Wet/Dry Shop Vac

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Mar 8, 2012
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Well came home from a long weekend to find that the water line to my ice maker broke off at the filter and flooded a portion of my basement. Ran to my neighbor and borrowed his wet/dry shop vac...what a life saver! I am now in the market for a wet/dry shop vac, and recommendations? Don't need anything big, it just seems like a handy tool to have around the house especially now that we are going to be redoing part of my basement that got flooded.
 
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They pop up all the time for $30 around black friday, if you can wait that long, eg if your neighbor will let you keep it for a couple weeks to finish cleanup. In fact since so many helpful family members give others new wet dry vacs without knowing they already own said vacs you can find the things at yard sales & pawn shops for even cheaper.
 
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When my water heater went out, i was lucky i had a wet/dry shop vac out in the garage to help pull water out. it was just a cheap walmart one gallon vac, i liked how it worked so well that i bought another one and keep in the house-bought it on sale for 20 bucks and so far have not had to use it, but i thought better to have another one on stand by just in case.
 
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The attachments ( and hose) are usually the weak spots, but I like to have a dust bag and post filter option for "heavy" indoor house cleaning. I have something I got at Lowes and I don't even know whet it is - I tend to use a big string mop and industrial bucket for spill under 5 gallons:) Just don't go too big - water is heavy smile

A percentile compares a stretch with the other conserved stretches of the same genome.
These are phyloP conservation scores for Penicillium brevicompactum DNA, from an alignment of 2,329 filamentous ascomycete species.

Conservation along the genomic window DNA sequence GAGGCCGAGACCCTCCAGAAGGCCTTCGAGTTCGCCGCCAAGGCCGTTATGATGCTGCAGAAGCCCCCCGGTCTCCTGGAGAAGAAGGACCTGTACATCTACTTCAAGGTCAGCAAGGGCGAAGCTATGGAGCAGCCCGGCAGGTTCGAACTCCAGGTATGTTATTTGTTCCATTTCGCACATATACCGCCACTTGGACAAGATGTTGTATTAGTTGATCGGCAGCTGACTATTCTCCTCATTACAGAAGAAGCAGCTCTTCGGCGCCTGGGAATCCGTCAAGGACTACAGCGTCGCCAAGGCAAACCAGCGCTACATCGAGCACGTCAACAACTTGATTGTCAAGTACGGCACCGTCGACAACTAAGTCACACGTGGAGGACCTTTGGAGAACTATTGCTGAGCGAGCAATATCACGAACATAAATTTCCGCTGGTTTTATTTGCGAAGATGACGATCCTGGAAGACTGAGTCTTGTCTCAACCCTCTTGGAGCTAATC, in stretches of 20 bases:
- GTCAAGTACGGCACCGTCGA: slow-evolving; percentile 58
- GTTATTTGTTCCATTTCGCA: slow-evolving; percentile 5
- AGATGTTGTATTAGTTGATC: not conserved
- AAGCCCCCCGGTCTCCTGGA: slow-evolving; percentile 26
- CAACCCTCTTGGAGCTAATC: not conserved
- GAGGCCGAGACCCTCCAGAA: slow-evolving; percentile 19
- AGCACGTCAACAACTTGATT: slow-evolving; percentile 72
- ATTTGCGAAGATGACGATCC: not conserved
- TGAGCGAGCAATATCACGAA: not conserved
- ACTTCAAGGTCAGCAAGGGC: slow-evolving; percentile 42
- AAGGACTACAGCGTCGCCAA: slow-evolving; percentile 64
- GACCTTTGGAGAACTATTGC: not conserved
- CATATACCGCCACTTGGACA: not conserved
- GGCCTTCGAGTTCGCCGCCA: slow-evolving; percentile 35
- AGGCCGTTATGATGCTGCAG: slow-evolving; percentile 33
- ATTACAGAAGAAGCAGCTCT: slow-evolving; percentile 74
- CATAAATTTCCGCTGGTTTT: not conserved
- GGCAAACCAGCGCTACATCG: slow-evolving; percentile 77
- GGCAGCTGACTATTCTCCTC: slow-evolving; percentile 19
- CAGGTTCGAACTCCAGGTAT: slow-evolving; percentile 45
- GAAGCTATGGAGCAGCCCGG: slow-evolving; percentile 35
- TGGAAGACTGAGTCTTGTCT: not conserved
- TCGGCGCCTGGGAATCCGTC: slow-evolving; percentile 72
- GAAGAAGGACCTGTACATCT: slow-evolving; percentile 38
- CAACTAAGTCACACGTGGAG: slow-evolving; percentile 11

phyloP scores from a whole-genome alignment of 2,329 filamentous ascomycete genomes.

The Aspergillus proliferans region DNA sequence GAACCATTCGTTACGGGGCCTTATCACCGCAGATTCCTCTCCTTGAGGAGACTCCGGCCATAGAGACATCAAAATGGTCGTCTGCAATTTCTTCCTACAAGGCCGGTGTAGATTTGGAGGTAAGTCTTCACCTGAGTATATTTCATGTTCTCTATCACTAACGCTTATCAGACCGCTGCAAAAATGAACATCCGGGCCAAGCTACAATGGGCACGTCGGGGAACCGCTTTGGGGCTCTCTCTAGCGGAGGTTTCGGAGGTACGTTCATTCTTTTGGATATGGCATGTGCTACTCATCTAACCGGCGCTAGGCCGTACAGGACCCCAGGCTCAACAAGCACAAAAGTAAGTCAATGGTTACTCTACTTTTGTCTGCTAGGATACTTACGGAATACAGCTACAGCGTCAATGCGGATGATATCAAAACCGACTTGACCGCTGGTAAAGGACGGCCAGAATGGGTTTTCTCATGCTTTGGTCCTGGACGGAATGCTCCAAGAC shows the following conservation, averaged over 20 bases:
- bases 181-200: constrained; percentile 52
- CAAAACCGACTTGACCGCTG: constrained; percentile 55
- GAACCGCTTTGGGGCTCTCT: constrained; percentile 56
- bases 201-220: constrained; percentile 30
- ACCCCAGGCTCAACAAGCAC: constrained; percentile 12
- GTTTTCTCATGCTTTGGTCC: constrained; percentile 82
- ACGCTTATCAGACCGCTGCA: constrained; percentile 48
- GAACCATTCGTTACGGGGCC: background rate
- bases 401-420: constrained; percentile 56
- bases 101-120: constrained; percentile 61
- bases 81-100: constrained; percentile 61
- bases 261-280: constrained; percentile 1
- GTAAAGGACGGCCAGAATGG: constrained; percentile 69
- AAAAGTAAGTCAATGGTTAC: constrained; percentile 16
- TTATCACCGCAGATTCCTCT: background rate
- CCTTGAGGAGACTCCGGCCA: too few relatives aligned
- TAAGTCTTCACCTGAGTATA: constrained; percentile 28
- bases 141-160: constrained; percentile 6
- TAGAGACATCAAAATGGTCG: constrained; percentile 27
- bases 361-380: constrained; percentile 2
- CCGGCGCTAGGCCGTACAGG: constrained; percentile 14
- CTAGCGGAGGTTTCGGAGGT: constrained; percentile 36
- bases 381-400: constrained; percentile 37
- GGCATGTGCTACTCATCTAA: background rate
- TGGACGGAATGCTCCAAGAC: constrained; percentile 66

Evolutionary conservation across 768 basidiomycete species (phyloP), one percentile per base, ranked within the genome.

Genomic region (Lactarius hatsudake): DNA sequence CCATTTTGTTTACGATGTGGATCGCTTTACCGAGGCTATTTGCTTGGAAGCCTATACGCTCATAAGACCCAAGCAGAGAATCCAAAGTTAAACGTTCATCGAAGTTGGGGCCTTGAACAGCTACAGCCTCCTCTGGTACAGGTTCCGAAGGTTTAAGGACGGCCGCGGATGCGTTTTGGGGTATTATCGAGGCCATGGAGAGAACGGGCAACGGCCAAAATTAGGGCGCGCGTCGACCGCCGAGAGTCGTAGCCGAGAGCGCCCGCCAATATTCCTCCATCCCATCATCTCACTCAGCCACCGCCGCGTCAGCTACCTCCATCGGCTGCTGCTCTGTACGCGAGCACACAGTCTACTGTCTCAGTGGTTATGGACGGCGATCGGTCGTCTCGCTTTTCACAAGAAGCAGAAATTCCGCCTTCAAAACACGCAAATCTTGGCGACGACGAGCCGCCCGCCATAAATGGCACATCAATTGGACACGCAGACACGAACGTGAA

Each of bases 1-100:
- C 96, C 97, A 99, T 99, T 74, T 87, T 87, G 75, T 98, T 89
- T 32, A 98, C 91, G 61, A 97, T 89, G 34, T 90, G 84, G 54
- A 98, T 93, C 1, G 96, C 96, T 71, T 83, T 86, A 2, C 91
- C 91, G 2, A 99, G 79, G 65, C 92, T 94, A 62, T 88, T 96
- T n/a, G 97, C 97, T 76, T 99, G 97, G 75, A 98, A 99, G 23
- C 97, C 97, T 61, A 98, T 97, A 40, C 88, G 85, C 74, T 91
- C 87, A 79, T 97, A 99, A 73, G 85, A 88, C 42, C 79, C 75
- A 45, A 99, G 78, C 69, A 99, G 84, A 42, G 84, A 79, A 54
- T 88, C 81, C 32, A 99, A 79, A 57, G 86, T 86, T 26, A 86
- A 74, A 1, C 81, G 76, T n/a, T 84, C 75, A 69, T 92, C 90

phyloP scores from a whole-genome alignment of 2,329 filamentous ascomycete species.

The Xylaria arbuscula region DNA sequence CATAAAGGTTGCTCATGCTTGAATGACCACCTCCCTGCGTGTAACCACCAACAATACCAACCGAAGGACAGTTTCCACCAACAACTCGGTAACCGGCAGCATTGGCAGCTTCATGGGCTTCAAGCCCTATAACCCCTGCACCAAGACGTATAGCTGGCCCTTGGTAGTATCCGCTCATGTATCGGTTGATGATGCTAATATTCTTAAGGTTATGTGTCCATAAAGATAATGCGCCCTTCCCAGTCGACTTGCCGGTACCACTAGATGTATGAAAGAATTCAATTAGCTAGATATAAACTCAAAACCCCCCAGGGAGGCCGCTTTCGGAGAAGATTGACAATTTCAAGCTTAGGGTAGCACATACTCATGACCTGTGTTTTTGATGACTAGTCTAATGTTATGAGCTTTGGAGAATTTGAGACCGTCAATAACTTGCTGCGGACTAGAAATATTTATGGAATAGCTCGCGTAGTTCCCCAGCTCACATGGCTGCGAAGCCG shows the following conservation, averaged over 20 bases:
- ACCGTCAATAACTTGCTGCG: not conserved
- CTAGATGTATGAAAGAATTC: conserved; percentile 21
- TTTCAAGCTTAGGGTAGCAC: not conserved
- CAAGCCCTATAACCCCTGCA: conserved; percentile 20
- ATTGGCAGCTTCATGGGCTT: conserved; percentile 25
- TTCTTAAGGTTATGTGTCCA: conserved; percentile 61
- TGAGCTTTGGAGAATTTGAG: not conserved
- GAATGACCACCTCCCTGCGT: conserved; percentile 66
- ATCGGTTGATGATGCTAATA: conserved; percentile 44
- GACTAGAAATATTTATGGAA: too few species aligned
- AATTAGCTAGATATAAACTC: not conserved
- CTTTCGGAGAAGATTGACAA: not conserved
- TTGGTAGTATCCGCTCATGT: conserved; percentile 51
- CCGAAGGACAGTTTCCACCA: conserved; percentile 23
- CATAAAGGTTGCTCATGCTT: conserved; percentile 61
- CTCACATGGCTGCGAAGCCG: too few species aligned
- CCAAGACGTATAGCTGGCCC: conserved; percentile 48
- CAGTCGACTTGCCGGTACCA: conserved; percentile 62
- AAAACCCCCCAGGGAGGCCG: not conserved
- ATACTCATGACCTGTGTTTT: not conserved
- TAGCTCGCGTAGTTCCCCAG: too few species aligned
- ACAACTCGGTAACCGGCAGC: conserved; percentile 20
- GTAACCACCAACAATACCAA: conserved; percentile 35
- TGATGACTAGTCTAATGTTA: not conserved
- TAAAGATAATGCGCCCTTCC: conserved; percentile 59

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I have one of the medium-sized Shop Vac models. I think it's 6 gallon; the current version of my model sells for 50 bucks at Lowe's. I have to say, it's been a great little vacuum, and I continue to use it all the time. I use a bag inside (for dry use) and I also use the pleated paper filter. Take the bag and filter out for wet use. Works like a champ.
 
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I have that Rigid 14ga model shown in the linked thread. I like it a lot. When I bought it at the garage sale, it had no filter nor hose. Bought the gore-tex filter at HD, which works wet or dry and will vac up sheet-rock dust indoors without exhausting it all over your house. For a hose, I use 2-1/2" dust collector hose, you can buy at WoodCraft. I already had 3 or 4 sections so no worries there. WC also sells floor sweeps, right-angle vac brushes, couplers to connect multiple hose sections together....and at MUCH better prices than HD. Plus WC regularly has sales to boot! Finally, the Rigid has a water drain in the bottom. Makes it very easy to drain it instead of lifting the body full of dirty water. This also makes it very easy to clean: After the junk has drained, spray it out with a hose, let the clean water drain, put the cap inside and leave it in the Sun to dry (with the motor housing off of course...). You can also easily spot-clean carpet with a shop vac + hot water!